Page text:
00:54:51 on August 20 2002
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By: Steve Krutzler
Dept: TrekWeb Features
Written by Steve Krutzler
Bringing STAR TREK’s newest alien face to life isn’t always easy for actor John Billingsley, who’s spent the last month juggling his time in space with his time in Miami where he’s supporting Hollywood heavyweight Denzel Washingon in a new murder-mystery opening next summer. Throw in a few convention appearances and the steamy heat of South Florida and it’s enough to make a night at home with the in-laws of your three Denobulan wives pale in comparison. But you’ll hear no complaints from Billingsley, who after years of theater and character work has finally found a permanent home aboard the Starship Enterprise.
”I’m very relaxed about it and I totally love the gig. It’s a blast going to work,” the actor exclaims while talking with TrekWeb from his home in Los Angeles. His stint as the enigmatic Doctor Phlox on ENTERPRISE is well into its second season, but Billingsley says he has one more weekend in Miami to finish filming alongside Denzel: “They’ve been so nice about letting me cherry pick other things. In this instance the movie was spread out over a month and a half and required very extensive negotiation by two studios to make it happen. I never thought they could make that happen and I can’t say enough about them for going to bat for me,” he says of the ENTERPRISE team at Paramount.
Although tentatively titled OUT OF TIME, the Carl Franklin-directed movie may change to BANYON KEY, the fictitious Florida locale where Billingsley aids partner Washington in solving a noir-esque murder mystery.
”To me it’s reminiscent of BODY HEAT,” he says, referring to the 1981 Lawrence Kasdan thriller starring Kathleen Turner. “It’s kind of a noir in a southern, lazy town with kind of a go-along-get-along sheriff (Denzel) who’s going through a divorce and takes up with another gal in town. It turns out that the girl ends up murdered under very suspicious circumstances and the finger is pointing toward Denzel. I play his best friend who also happens to be the county coroner,” not too far of a stretch from the NX-01’s chief medical officer. “I am kind of there with smart ass remarks and at one point in time I sort of intervene and save his ass. It was originally written to be played by a sixty-year-old Chinese man!”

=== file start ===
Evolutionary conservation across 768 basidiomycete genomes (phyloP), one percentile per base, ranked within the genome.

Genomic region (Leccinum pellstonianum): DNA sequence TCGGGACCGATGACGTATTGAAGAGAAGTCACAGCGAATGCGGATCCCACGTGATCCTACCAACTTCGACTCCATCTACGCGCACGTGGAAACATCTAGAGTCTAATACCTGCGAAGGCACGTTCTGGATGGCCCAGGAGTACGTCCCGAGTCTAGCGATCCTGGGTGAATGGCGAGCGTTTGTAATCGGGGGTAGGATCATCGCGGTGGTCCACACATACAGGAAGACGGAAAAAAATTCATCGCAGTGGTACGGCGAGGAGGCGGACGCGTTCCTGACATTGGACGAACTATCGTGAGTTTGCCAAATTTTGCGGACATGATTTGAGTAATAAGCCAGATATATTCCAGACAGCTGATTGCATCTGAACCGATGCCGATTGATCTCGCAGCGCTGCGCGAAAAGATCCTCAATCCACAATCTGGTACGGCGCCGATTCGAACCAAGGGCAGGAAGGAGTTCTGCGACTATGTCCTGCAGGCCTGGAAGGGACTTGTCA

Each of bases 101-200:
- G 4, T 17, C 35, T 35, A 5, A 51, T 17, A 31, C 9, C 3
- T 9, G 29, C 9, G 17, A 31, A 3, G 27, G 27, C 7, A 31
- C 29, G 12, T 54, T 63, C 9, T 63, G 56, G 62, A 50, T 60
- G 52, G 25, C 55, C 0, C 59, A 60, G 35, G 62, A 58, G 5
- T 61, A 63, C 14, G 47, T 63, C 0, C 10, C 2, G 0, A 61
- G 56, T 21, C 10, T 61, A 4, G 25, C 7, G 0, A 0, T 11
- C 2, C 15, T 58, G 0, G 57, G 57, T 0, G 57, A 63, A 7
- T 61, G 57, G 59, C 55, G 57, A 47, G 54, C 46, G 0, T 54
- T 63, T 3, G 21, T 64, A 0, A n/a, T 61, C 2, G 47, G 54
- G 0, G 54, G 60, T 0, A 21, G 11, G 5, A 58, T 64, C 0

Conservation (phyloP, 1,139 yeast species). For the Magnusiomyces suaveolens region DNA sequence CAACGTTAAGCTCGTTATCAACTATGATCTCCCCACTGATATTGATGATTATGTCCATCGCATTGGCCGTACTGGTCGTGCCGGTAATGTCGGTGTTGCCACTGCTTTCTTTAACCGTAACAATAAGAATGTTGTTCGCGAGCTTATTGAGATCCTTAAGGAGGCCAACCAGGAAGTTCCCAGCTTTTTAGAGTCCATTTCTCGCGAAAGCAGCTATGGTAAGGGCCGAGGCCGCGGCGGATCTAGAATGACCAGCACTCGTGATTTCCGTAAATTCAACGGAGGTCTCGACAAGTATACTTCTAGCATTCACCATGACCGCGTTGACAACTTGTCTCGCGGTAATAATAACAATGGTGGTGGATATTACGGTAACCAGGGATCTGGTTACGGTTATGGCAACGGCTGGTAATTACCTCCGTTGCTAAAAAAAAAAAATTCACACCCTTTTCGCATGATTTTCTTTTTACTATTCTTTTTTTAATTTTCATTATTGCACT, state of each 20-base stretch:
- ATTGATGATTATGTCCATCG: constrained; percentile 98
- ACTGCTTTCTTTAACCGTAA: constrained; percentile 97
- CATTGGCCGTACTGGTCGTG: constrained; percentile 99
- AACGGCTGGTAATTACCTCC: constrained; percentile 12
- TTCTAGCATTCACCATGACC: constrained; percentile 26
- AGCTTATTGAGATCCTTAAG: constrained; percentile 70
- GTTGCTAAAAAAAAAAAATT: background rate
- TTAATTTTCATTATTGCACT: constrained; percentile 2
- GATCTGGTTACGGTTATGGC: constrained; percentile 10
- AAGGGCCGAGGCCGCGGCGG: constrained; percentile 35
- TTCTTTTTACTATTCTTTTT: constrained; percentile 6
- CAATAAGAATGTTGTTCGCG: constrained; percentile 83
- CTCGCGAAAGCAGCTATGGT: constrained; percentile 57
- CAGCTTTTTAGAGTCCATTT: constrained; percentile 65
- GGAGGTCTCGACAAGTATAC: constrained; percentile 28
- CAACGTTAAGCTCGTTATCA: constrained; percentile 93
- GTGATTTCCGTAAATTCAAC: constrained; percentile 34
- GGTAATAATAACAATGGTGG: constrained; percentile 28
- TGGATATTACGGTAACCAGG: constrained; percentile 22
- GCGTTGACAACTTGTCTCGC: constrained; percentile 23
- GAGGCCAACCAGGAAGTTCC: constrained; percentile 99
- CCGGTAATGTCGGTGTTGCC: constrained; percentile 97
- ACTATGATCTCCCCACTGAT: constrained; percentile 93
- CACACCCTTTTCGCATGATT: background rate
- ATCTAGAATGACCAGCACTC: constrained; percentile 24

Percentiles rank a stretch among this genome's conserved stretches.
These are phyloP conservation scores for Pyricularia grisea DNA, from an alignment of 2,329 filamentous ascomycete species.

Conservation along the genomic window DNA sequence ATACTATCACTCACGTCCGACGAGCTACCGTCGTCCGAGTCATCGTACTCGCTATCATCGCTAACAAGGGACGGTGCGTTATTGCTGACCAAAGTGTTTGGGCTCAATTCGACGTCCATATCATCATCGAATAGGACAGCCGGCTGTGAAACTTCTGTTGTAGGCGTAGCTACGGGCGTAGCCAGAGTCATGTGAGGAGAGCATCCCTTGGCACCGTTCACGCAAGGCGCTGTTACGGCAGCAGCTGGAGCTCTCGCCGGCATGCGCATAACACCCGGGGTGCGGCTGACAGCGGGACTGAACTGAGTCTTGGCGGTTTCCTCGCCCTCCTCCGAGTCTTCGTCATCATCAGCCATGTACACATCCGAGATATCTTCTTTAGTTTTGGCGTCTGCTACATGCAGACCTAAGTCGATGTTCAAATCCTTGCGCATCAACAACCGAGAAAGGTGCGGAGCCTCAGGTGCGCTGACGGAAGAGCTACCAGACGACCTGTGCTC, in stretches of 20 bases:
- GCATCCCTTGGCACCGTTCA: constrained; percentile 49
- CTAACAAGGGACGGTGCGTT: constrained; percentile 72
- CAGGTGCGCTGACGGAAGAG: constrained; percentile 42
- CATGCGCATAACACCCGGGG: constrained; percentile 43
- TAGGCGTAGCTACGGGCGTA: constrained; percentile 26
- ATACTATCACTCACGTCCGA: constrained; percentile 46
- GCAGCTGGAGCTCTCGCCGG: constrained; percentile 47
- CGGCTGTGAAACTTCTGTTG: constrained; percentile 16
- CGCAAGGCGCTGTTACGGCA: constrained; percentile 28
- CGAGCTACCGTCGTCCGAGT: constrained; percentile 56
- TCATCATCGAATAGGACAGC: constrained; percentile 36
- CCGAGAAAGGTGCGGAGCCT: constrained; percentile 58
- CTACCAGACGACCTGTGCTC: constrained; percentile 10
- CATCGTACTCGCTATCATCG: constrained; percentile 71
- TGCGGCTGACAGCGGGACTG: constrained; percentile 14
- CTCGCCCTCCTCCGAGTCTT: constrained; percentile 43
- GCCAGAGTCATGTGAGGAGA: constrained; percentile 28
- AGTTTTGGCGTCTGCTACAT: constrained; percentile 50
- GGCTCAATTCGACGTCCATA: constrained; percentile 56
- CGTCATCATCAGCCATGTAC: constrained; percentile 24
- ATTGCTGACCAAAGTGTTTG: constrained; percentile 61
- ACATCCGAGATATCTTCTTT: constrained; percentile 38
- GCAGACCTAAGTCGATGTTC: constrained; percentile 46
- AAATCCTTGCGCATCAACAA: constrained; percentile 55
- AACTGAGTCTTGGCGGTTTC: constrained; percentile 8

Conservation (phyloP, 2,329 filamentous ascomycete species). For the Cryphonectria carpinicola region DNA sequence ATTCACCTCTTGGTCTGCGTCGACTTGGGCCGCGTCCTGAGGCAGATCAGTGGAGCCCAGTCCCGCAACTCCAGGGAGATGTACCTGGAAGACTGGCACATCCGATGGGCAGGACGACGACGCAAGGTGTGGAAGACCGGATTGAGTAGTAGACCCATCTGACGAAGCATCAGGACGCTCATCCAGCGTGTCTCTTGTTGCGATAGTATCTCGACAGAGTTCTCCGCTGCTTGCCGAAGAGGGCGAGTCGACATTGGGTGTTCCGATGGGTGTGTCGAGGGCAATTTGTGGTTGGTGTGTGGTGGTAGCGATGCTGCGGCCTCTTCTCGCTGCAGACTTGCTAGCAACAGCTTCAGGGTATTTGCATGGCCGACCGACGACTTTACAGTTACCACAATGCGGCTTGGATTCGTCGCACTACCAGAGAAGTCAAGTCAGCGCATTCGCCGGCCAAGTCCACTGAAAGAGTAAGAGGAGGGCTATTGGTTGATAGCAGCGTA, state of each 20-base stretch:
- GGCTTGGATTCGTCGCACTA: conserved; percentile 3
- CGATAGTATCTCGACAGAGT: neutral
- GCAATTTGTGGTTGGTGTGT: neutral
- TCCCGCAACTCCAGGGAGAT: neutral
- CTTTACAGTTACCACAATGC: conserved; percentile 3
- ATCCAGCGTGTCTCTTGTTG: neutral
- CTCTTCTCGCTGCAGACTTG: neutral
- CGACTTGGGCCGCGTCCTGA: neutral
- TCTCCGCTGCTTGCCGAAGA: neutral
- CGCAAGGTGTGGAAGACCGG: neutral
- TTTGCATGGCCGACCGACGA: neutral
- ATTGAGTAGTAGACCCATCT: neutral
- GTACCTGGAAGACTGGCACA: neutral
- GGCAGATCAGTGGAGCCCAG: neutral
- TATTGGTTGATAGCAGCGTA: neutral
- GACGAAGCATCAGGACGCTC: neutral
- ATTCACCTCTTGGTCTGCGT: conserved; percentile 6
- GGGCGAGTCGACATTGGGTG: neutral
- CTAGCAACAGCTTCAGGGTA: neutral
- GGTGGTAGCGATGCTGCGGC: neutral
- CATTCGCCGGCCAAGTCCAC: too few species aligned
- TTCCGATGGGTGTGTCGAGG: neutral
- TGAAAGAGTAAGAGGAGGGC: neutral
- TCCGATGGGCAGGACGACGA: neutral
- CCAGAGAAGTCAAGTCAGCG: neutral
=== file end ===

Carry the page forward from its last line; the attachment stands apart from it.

This was fortuitous for Billingsley, who says he’s always approached his ENTERPRISE character from a similar bent. “My own sense of [Phlox] had always been that he’s got a very eastern outlook, he’s like a Buddha,” he says. “There’s always going to perhaps be a frustration that he doesn’t evince the same kind of emotional response that an incident might lead you to expect. Even death is for him, the old cliché: a part of life and an inevitability. Certainly there is some sadness and sense of loss when someone dies but in the grand perspective, one moves on.”
But this characterization wasn’t always played for seriousness last season. In fact, Phlox didn’t seem all that distressed when the Enterprise was recalled to Starfleet after seemingly destroying an entire colony in the finale episode, “Shockwave,” causing fans to speculate whether Billingsley’s character might have a hidden agenda.
“When I got that script I thought that they might have tilted it too far in that direction,” he agrees. “I think Phlox is very happy on the ship and does like everybody very much and it’s a fascinating journey for him. He certainly wouldn’t have chosen to have the mission end. So I thought myself that the one scene I had in that episode was painted a little too jovially.
In fact, the actor says his character’s relationship with the rest of the crew almost took a more discordant turn earlier in the year, in the popular episode “Dear Doctor.”
“As written, the decision I made in the original episode was to conceal from the captain my findings because, in my point of view, I didn’t really believe the captain would make the best decision,” he says of the script that was rewritten after UPN raised concerns. “The network felt that this would cast me in a bad light and make the captain look weak. At the time I thought it sort of watered the episode down. In retrospect I have to say I understand their point.”